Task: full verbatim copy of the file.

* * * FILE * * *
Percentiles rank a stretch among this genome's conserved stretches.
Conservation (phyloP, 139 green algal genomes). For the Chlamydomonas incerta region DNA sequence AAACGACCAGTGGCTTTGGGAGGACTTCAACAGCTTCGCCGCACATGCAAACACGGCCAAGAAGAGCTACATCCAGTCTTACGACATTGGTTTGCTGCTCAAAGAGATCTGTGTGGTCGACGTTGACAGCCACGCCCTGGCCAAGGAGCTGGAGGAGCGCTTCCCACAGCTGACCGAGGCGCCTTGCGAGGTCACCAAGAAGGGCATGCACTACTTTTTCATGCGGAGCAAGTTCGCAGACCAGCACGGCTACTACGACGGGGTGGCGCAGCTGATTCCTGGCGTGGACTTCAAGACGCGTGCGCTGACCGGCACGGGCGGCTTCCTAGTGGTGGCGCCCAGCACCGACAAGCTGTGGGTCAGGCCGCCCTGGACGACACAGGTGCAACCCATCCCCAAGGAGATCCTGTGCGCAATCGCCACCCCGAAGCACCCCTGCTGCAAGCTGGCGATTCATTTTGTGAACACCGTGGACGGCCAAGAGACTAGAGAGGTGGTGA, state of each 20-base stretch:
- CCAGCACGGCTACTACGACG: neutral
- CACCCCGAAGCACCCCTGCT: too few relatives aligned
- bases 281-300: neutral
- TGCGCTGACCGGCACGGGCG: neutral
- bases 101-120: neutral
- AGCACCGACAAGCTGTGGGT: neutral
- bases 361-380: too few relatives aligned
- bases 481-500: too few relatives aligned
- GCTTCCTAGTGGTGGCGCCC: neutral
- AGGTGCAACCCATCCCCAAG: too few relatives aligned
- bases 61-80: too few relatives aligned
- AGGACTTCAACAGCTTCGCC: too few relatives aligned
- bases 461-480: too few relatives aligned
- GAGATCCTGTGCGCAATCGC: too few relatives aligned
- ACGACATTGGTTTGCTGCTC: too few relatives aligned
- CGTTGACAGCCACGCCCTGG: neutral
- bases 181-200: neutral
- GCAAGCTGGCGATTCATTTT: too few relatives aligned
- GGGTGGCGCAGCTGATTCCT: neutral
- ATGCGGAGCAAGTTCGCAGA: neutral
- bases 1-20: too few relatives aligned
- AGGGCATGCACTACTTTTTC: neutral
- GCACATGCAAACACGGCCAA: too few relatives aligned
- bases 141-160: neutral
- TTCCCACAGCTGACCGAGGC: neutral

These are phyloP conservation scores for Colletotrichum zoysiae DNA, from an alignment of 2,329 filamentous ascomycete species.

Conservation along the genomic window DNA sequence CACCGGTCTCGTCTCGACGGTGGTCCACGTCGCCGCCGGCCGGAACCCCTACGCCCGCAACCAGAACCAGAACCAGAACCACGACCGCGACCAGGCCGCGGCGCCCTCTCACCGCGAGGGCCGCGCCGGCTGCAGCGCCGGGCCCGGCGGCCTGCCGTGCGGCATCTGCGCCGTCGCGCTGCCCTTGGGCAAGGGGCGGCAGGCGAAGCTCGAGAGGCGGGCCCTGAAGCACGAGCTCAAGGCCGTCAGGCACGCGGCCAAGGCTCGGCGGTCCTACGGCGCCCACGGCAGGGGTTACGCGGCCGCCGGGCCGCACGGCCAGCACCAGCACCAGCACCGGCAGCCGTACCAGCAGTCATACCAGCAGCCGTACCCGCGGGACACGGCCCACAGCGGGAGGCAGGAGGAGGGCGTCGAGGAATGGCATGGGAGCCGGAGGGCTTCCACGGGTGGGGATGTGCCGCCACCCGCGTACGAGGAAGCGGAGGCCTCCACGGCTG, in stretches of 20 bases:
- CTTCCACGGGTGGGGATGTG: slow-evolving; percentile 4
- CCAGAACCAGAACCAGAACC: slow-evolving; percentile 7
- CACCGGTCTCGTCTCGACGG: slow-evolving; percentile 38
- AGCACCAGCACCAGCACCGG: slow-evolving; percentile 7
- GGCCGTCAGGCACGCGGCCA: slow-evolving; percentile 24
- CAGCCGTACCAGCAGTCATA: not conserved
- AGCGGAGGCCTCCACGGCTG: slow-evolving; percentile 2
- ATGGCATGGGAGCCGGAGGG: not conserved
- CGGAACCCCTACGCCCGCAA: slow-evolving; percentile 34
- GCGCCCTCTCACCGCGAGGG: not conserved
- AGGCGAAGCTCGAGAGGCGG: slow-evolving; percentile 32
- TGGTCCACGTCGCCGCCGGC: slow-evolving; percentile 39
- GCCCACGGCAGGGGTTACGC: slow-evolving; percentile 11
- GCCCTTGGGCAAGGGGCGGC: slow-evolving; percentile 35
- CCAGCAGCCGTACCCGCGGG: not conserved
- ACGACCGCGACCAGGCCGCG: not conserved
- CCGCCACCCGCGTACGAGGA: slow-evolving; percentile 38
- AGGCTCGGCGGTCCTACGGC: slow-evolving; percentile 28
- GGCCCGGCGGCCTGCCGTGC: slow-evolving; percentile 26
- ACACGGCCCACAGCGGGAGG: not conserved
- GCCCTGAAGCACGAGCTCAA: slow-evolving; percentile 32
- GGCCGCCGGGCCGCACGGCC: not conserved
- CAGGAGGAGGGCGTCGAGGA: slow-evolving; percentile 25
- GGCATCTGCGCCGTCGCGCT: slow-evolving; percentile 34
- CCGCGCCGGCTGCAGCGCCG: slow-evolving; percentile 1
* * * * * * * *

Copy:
Percentiles rank a stretch among this genome's conserved stretches.
Conservation (phyloP, 139 green algal genomes). For the Chlamydomonas incerta region DNA sequence AAACGACCAGTGGCTTTGGGAGGACTTCAACAGCTTCGCCGCACATGCAAACACGGCCAAGAAGAGCTACATCCAGTCTTACGACATTGGTTTGCTGCTCAAAGAGATCTGTGTGGTCGACGTTGACAGCCACGCCCTGGCCAAGGAGCTGGAGGAGCGCTTCCCACAGCTGACCGAGGCGCCTTGCGAGGTCACCAAGAAGGGCATGCACTACTTTTTCATGCGGAGCAAGTTCGCAGACCAGCACGGCTACTACGACGGGGTGGCGCAGCTGATTCCTGGCGTGGACTTCAAGACGCGTGCGCTGACCGGCACGGGCGGCTTCCTAGTGGTGGCGCCCAGCACCGACAAGCTGTGGGTCAGGCCGCCCTGGACGACACAGGTGCAACCCATCCCCAAGGAGATCCTGTGCGCAATCGCCACCCCGAAGCACCCCTGCTGCAAGCTGGCGATTCATTTTGTGAACACCGTGGACGGCCAAGAGACTAGAGAGGTGGTGA, state of each 20-base stretch:
- CCAGCACGGCTACTACGACG: neutral
- CACCCCGAAGCACCCCTGCT: too few relatives aligned
- bases 281-300: neutral
- TGCGCTGACCGGCACGGGCG: neutral
- bases 101-120: neutral
- AGCACCGACAAGCTGTGGGT: neutral
- bases 361-380: too few relatives aligned
- bases 481-500: too few relatives aligned
- GCTTCCTAGTGGTGGCGCCC: neutral
- AGGTGCAACCCATCCCCAAG: too few relatives aligned
- bases 61-80: too few relatives aligned
- AGGACTTCAACAGCTTCGCC: too few relatives aligned
- bases 461-480: too few relatives aligned
- GAGATCCTGTGCGCAATCGC: too few relatives aligned
- ACGACATTGGTTTGCTGCTC: too few relatives aligned
- CGTTGACAGCCACGCCCTGG: neutral
- bases 181-200: neutral
- GCAAGCTGGCGATTCATTTT: too few relatives aligned
- GGGTGGCGCAGCTGATTCCT: neutral
- ATGCGGAGCAAGTTCGCAGA: neutral
- bases 1-20: too few relatives aligned
- AGGGCATGCACTACTTTTTC: neutral
- GCACATGCAAACACGGCCAA: too few relatives aligned
- bases 141-160: neutral
- TTCCCACAGCTGACCGAGGC: neutral

These are phyloP conservation scores for Colletotrichum zoysiae DNA, from an alignment of 2,329 filamentous ascomycete species.

Conservation along the genomic window DNA sequence CACCGGTCTCGTCTCGACGGTGGTCCACGTCGCCGCCGGCCGGAACCCCTACGCCCGCAACCAGAACCAGAACCAGAACCACGACCGCGACCAGGCCGCGGCGCCCTCTCACCGCGAGGGCCGCGCCGGCTGCAGCGCCGGGCCCGGCGGCCTGCCGTGCGGCATCTGCGCCGTCGCGCTGCCCTTGGGCAAGGGGCGGCAGGCGAAGCTCGAGAGGCGGGCCCTGAAGCACGAGCTCAAGGCCGTCAGGCACGCGGCCAAGGCTCGGCGGTCCTACGGCGCCCACGGCAGGGGTTACGCGGCCGCCGGGCCGCACGGCCAGCACCAGCACCAGCACCGGCAGCCGTACCAGCAGTCATACCAGCAGCCGTACCCGCGGGACACGGCCCACAGCGGGAGGCAGGAGGAGGGCGTCGAGGAATGGCATGGGAGCCGGAGGGCTTCCACGGGTGGGGATGTGCCGCCACCCGCGTACGAGGAAGCGGAGGCCTCCACGGCTG, in stretches of 20 bases:
- CTTCCACGGGTGGGGATGTG: slow-evolving; percentile 4
- CCAGAACCAGAACCAGAACC: slow-evolving; percentile 7
- CACCGGTCTCGTCTCGACGG: slow-evolving; percentile 38
- AGCACCAGCACCAGCACCGG: slow-evolving; percentile 7
- GGCCGTCAGGCACGCGGCCA: slow-evolving; percentile 24
- CAGCCGTACCAGCAGTCATA: not conserved
- AGCGGAGGCCTCCACGGCTG: slow-evolving; percentile 2
- ATGGCATGGGAGCCGGAGGG: not conserved
- CGGAACCCCTACGCCCGCAA: slow-evolving; percentile 34
- GCGCCCTCTCACCGCGAGGG: not conserved
- AGGCGAAGCTCGAGAGGCGG: slow-evolving; percentile 32
- TGGTCCACGTCGCCGCCGGC: slow-evolving; percentile 39
- GCCCACGGCAGGGGTTACGC: slow-evolving; percentile 11
- GCCCTTGGGCAAGGGGCGGC: slow-evolving; percentile 35
- CCAGCAGCCGTACCCGCGGG: not conserved
- ACGACCGCGACCAGGCCGCG: not conserved
- CCGCCACCCGCGTACGAGGA: slow-evolving; percentile 38
- AGGCTCGGCGGTCCTACGGC: slow-evolving; percentile 28
- GGCCCGGCGGCCTGCCGTGC: slow-evolving; percentile 26
- ACACGGCCCACAGCGGGAGG: not conserved
- GCCCTGAAGCACGAGCTCAA: slow-evolving; percentile 32
- GGCCGCCGGGCCGCACGGCC: not conserved
- CAGGAGGAGGGCGTCGAGGA: slow-evolving; percentile 25
- GGCATCTGCGCCGTCGCGCT: slow-evolving; percentile 34
- CCGCGCCGGCTGCAGCGCCG: slow-evolving; percentile 1